What to look for when markets turn
are undoubtedly in the bull-iest of bull runs, which has made market watchers declare:
Bully! The problem is that this bull seems to be running through a tech stock
china shop. In the past few months we have Facebook take a significant dive
after the Cambridge Analytica controversy and in the past few days we have seen
Tesla stock flutter around like a drunken butterfly.
we shouldn’t be all doom and gloom, there is a fair number of respectable
market analysts (including Hungarian prosecuted Hungarian-American investor,
George Soros) that believe this bull economy is headed at a flat out run
towards the peak of a bubble.
investors seek safe havens when volatility increases – and even if you trade
indices, there is a certain index for those rainy days (or when the
Hedging vs. Safe Haven
are two distinct ways to deal with increased risk of volatility or rapidly
fluctuating market conditions – but these two risk management methods are
Safe Havens – safe havens are
generally considered indices that would likely not be affected by market
volatility or even rise in value during market distress. This is usually due to
an abrupt increase in demand when markets become “choppy” and investors become
Hedges - these are assets that are
usually inversely (or negatively) correlated with the positions an investor
already holds or intends on opening.
Example of Correlated Indices
a hedge lowers your risk but also your potential return, since in a healthy
trading strategy risk/reward is a ratio. You need only a very simple
understanding of mathematics to understand that when one number in a ratio
increases the other decreases as it is divided by the first.
Safe Haven Indices
and foremost, avoid anything tech, (we’re looking at you NASDAQ), because these
indices tend to be volatile even when markets are relatively calm.
here’s the twist to this worrisome story – look at the two charts above, the
S&P 500 (SP/USD) upon first glance looks more volatile than the
actual US Volatility Index (VXX/USD). Christopher Stanton (Sunrise Capital’s
Chief Investment Officer) seems to agree that perplexingly enough – the US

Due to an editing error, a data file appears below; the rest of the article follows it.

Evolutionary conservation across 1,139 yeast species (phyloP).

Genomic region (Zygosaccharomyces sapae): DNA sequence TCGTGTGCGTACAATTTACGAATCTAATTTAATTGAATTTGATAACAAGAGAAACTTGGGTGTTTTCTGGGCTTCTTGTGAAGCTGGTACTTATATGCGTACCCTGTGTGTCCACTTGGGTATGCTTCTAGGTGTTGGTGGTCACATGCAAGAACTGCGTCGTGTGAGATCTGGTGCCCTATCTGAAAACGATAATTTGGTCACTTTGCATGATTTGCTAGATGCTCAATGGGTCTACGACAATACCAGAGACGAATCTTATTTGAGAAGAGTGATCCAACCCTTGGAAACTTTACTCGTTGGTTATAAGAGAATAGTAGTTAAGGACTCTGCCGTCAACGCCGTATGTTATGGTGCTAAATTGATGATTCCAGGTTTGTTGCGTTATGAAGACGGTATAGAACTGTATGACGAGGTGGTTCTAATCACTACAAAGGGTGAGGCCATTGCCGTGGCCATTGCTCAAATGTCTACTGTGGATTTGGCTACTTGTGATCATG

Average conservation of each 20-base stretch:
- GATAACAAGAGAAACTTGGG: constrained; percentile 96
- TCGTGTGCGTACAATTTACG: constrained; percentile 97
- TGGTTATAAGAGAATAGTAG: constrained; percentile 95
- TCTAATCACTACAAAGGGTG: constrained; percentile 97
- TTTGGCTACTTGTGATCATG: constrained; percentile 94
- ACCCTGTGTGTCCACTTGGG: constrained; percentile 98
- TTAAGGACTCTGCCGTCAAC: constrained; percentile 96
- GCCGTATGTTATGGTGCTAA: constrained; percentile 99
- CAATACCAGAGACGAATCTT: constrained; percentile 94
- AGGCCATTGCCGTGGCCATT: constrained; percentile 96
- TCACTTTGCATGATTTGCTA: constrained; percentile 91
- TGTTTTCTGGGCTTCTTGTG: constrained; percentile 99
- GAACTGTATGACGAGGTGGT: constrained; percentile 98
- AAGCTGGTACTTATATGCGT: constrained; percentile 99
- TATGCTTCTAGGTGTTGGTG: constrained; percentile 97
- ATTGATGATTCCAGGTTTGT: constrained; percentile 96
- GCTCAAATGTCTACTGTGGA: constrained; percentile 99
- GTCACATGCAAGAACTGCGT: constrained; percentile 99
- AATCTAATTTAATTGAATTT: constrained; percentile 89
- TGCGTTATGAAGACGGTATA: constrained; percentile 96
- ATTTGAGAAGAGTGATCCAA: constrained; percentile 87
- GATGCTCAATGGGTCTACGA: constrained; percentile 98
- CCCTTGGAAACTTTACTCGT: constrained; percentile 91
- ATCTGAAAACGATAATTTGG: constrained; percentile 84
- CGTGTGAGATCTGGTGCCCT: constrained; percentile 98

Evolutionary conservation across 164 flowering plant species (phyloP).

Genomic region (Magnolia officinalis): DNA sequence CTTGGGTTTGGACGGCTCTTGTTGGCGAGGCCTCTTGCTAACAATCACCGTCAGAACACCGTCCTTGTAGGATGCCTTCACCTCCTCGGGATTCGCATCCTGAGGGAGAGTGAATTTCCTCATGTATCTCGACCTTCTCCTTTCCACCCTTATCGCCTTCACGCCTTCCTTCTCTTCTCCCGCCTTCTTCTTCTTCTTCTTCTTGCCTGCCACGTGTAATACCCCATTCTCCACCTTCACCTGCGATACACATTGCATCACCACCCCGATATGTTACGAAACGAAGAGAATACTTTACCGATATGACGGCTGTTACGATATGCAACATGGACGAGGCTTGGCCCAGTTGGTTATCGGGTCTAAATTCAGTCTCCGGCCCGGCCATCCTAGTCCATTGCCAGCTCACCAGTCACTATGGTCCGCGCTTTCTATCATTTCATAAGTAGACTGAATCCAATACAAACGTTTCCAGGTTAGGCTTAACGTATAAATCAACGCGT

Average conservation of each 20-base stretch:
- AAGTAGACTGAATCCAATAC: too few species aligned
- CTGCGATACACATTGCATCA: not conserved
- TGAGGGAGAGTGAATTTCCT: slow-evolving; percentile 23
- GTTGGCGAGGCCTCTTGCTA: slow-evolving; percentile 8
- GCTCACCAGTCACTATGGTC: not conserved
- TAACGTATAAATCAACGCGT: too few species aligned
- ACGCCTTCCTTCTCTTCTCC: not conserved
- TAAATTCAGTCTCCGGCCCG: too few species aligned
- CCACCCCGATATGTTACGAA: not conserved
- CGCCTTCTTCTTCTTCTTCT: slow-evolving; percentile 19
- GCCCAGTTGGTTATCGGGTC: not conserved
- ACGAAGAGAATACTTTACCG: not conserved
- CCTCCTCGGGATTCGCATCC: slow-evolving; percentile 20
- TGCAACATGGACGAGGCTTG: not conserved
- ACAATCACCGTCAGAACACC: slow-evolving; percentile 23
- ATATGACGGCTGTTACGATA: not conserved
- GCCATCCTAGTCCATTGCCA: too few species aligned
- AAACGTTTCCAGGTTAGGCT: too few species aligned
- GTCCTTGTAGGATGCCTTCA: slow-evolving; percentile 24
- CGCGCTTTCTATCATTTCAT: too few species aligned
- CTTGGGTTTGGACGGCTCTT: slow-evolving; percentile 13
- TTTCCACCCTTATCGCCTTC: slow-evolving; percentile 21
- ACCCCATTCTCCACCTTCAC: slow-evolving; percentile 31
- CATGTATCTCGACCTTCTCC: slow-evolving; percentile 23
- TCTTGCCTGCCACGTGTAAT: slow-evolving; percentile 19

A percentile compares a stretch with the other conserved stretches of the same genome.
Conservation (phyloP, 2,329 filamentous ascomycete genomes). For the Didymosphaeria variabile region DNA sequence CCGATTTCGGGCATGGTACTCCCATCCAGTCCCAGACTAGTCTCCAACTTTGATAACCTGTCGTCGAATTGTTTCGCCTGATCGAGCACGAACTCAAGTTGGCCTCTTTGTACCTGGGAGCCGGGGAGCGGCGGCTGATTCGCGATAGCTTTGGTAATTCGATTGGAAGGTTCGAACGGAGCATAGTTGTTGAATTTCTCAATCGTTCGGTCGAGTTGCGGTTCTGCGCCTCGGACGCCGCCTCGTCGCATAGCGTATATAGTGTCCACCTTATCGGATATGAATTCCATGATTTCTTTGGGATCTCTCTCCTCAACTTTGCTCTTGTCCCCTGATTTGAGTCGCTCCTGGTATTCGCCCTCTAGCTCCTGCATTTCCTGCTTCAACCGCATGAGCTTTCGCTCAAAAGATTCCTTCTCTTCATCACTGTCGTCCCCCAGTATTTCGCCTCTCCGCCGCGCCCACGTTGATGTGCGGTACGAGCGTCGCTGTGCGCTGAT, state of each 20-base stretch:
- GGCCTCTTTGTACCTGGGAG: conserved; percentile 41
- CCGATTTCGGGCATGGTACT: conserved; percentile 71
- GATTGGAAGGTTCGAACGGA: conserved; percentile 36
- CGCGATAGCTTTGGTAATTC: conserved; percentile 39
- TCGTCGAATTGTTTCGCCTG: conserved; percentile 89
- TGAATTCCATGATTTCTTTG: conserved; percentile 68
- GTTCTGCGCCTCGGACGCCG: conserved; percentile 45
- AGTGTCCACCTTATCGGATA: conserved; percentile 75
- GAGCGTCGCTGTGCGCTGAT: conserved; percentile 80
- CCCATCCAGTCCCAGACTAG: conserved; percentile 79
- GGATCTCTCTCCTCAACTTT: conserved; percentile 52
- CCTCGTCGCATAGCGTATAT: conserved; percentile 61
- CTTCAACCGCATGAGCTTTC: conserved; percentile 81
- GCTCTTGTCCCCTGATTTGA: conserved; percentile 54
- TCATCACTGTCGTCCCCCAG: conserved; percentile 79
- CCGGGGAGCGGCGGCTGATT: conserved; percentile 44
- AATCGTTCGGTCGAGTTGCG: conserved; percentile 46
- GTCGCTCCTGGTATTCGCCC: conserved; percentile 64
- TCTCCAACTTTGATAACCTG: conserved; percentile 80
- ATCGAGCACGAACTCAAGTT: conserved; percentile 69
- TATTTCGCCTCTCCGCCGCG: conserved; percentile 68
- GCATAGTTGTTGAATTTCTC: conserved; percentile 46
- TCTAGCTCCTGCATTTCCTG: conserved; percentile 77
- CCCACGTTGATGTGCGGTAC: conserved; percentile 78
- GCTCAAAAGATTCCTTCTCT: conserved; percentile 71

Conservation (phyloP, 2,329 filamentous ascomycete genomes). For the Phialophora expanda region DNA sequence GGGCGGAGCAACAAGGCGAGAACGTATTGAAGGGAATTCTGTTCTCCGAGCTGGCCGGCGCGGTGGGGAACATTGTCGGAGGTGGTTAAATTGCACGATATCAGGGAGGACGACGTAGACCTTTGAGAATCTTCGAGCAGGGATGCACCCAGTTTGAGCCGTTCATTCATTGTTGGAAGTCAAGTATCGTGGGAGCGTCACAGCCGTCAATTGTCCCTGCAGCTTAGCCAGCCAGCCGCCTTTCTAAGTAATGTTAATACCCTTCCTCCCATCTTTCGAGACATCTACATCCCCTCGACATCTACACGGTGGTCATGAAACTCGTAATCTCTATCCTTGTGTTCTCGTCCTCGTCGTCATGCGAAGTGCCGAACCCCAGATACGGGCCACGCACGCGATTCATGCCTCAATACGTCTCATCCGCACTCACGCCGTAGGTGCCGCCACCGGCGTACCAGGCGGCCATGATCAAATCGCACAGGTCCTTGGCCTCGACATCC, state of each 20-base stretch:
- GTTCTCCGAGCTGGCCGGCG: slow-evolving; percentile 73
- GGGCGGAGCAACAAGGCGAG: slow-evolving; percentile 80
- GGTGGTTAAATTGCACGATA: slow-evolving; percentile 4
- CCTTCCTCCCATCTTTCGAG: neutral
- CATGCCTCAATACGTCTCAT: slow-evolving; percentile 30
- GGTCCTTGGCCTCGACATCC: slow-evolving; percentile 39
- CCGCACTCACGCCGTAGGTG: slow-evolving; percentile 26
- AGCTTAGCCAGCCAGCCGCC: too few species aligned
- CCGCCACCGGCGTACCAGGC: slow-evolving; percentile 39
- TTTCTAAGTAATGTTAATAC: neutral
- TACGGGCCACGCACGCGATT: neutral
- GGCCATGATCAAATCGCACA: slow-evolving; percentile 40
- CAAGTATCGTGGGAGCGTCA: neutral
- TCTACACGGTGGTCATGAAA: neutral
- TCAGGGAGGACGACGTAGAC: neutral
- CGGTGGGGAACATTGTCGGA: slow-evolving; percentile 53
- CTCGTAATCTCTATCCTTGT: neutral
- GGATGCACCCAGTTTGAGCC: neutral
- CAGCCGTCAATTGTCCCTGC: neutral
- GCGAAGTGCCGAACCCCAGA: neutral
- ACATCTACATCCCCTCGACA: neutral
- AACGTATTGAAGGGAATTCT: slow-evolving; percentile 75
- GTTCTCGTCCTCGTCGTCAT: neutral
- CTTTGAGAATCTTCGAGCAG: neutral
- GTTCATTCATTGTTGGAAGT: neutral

volatility index has become a safe haven, he
believes people should go long on.
with slight extrapolation, we can assume that volatility may continue – the
trade conflict isn’t going to go away overnight, inflammatory tweets aren’t
going to stop until 2020 (fingers crossed) and politically driven sanctions
aren’t going to be raised anytime soon. On the other hand, compared to its
global counterparts the S&P500 seems to be holding up decently:
The Classic Safe Havens
talking about safe havens you could easily replace the word with Swiss franc,
if you conveniently forget the removal of the currency’s peg to the euro –
which caught many a banker with their pants down. But again, let’s selectively
ignore that due to the franc’s relatively solid track record.
in recent months has performed surprisingly lackluster – going from low to low.
Is this haven of haven’s being dethroned? In previous periods gold was tightly
inversely correlated with volatility. Unfortunately for gold traders, this
relationship seems to be becoming looser and looser.
old markets seem to have undergone a radical “face-lift”. Relationships which
were assumed to be stable are now dynamic and assets such as certain
cryptocurrencies have emerged at points as safe-havens. Oh, and a reality show
star is now the incumbent leader of the “free” world. In these kinds of market
conditions risk management should be pretty high on your “to do” list.
with a broker that not only offers you access to multiple diverse indices but
also provides you with transparent pricing and fair trading tools
can only help.
article was submitted by easyMarkets